I think the City has done a great job of maintaining a sound budget over the years, ensuring all expenditures support the Strategic Plan. The creation of the 2020 Strategic Plan will guide the commission in future years to ensure we are spending money on the projects that support the Strategic Plan, which is a reflection of what residents of Decatur value most. As a result, I will only support funding of projects which continue to tie directly back to the 2020 Strategic plan.
18) Recently, the DeKalb County Chamber of Commerce has suggested that the city change the name of Commerce Drive. The road was once called Oliver Street in honor of a notable black entrepreneur, Henry Oliver. In 1984, the Chamber of Commerce convinced the city to rename the street to Commerce Drive. Now the Chamber’s president is recommending the city change the name of Commerce Drive back to its original name to recognize Henry Oliver’s contributions to the city. What is your opinion about changing the name of Commerce Drive back to Oliver Street?
This is not something I have a strong opinion about one way or another. I am open to changing the name of Commerce Drive to its original name of Oliver Street and would consider all input from Decatur residents and business owners about this matter.
19) Are you satisfied with the current plan for developing and maintaining Legacy Park, formerly known as the United Methodist Children’s Home? If not, what would you change about it?
I do not have any issues with the current plans for Legacy Park. The addition of these 77 acres provides another gathering place for our residents to enjoy providing recreational activities while preserving greenspace. Additionally, the proposal includes approximately 70 affordable housing options. While it will be several years before all of the amenities are available, the community has already begun to benefit from Legacy Park hosting the BBQ and Blues festival, Truckin’ Tuesdays, and Decatur High School Cross Country meets.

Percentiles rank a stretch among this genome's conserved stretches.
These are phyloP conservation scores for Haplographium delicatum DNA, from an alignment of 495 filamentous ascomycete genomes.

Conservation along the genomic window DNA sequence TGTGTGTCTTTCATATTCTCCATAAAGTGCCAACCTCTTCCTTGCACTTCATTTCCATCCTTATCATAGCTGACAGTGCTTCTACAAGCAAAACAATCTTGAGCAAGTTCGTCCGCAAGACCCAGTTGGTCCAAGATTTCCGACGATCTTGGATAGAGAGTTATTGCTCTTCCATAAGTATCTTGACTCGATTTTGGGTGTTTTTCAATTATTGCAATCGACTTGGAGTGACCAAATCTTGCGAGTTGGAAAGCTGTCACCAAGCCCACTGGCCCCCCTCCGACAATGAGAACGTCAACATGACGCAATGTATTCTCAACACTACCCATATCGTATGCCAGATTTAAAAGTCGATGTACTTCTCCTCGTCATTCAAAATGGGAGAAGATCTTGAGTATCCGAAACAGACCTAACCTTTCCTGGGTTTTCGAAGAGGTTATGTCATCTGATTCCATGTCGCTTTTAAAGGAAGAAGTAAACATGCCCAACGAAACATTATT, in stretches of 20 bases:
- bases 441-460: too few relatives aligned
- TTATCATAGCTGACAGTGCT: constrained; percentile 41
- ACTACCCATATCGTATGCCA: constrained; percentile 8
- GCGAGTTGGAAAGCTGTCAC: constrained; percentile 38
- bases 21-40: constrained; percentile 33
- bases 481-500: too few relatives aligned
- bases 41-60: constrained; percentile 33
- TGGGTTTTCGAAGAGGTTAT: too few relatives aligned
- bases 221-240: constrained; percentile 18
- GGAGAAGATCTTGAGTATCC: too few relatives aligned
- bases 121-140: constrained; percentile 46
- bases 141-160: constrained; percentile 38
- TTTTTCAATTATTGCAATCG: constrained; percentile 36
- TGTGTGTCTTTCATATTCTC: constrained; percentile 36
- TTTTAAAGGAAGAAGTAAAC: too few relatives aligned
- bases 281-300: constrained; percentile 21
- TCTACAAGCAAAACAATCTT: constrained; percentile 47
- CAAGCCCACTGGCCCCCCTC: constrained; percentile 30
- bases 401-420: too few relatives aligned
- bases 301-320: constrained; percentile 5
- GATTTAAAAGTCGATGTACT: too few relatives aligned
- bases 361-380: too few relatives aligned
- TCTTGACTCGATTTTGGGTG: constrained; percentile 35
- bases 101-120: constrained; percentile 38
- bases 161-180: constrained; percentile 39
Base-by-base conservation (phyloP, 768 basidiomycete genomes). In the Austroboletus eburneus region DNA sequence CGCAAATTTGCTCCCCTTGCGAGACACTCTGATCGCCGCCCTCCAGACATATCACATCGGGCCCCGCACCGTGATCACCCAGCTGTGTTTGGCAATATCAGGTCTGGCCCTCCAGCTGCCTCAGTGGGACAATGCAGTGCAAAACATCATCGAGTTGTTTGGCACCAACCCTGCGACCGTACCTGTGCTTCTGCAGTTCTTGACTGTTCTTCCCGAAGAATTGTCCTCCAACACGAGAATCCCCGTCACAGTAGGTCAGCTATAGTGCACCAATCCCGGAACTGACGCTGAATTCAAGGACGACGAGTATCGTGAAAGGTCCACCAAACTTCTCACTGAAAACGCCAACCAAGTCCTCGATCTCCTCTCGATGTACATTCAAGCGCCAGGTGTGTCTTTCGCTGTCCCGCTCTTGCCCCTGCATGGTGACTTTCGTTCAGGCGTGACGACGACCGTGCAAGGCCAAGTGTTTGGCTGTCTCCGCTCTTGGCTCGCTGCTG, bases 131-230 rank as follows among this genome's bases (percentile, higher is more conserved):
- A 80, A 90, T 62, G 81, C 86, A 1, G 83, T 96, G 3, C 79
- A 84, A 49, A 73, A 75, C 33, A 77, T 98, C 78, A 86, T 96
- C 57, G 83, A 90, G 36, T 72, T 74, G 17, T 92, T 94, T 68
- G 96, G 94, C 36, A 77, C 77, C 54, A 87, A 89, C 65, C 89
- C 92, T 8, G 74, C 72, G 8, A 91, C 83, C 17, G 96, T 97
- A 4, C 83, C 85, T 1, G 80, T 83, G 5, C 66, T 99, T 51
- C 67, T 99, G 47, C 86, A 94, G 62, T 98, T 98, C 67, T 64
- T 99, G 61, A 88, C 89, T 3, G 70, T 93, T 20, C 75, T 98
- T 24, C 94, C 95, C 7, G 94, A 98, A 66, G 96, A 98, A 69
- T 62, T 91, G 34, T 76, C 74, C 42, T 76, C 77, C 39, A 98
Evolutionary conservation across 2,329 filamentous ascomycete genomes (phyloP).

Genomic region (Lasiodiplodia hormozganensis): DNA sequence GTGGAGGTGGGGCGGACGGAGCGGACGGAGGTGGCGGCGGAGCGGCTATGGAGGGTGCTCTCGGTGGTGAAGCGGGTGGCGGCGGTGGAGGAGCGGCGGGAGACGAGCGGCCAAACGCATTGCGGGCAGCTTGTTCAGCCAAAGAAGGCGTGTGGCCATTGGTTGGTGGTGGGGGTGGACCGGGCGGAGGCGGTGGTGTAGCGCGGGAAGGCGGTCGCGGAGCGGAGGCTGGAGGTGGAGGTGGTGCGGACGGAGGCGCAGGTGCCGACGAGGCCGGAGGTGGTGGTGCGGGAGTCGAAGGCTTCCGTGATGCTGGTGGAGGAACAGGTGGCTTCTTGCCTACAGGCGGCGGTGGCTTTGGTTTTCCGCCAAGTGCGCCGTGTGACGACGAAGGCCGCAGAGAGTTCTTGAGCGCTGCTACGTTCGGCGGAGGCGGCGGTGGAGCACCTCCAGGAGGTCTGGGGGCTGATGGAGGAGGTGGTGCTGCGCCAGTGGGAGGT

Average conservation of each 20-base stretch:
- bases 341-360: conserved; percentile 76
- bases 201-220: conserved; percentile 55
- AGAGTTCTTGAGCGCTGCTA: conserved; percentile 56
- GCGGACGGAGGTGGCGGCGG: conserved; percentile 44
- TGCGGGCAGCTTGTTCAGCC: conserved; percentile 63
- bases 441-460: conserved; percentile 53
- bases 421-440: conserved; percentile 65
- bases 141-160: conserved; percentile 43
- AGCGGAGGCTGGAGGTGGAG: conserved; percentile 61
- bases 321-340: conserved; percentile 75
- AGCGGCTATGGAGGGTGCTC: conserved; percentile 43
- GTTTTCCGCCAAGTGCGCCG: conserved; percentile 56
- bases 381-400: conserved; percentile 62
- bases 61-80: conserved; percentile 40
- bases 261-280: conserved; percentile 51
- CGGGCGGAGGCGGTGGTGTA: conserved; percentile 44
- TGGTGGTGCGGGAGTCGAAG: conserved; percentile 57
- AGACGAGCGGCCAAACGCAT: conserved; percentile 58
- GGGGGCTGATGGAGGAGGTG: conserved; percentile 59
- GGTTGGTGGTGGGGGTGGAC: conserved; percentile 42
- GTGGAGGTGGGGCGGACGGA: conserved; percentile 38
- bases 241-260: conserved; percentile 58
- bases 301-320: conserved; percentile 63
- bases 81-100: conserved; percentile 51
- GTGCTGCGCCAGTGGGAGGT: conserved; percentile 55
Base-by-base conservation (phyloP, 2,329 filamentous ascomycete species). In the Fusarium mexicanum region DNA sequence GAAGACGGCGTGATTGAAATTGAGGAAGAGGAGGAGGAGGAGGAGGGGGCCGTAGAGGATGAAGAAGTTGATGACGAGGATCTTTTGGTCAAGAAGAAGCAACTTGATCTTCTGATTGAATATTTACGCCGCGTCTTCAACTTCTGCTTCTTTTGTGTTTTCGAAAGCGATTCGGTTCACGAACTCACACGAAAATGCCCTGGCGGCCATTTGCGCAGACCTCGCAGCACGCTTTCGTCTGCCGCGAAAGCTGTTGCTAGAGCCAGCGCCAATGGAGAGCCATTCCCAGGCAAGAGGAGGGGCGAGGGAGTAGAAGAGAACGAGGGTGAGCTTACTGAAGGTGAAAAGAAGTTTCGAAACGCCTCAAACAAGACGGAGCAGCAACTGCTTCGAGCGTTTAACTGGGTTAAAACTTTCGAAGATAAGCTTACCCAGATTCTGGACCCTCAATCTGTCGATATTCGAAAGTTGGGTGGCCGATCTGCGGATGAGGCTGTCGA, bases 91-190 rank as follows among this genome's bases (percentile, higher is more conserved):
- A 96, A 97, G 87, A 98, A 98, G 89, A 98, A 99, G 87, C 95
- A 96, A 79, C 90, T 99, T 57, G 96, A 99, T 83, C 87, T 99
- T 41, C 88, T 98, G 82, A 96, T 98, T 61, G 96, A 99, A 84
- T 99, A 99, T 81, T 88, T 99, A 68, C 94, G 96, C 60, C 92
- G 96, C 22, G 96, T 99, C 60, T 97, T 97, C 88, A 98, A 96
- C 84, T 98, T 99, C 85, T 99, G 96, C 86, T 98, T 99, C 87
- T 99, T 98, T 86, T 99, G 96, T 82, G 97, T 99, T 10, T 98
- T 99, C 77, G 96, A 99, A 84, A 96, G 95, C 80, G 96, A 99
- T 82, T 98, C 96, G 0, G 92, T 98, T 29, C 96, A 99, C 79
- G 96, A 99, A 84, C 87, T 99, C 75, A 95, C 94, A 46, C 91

20) Do you support annexing additional areas into the city of Decatur? If so, what areas should be annexed?
One of the challenges we have as a city is the largest portion of our revenue comes from our property taxes rather than the business taxes are seen in most other cities. Since Decatur is only 4.4 square miles, and most of it is residential, it is difficult to generate additional revenue from business taxes substantially. Because of this imbalance in the tax digest, I am willing to consider plans for annexation, especially of commercial areas.
21) What do you think of the city’s efforts to make its streets safer for pedestrians and cyclists, like cycle tracks on city streets? Do you think the city needs to invest in more projects to improve pedestrian and cyclist safety?
One of the reasons I love Decatur is because we do not have to get in a car to enjoy the city, and I will continue to support projects providing safe opportunities to walk and bike throughout the city. Every school day, hundreds of children walk and roll to school, which is why I got involved with Safe Routes to School. I applaud the current Commissioners’ efforts to improve the safety for those who walk or bike in Decatur.
I recognize many of us still need to drive, and I believe we can find a balance between making our streets safe for walkers and cyclists while we keep traffic flowing through our city.
22) If elected, do you promise to conduct yourself in an ethical and transparent manner?
We have to trust our elected officials are working in the best interest of our community rather than self-interests. Full transparency is why I chose to form a committee for my campaign. By doing this, I am required to provide regular fundraising reports listing who has contributed to my campaign. As your next Commissioner, I will always work in the best interest of our community ethically and transparently.
Learn more about voting in the Nov. 5 elections:
Voter registration for the Nov. 5 municipal elections ended on Oct. 7. Early voting will start on Oct. 14.
If you have registered and need your polling information, visit the Georgia Secretary of State’s My Voter page by clicking here.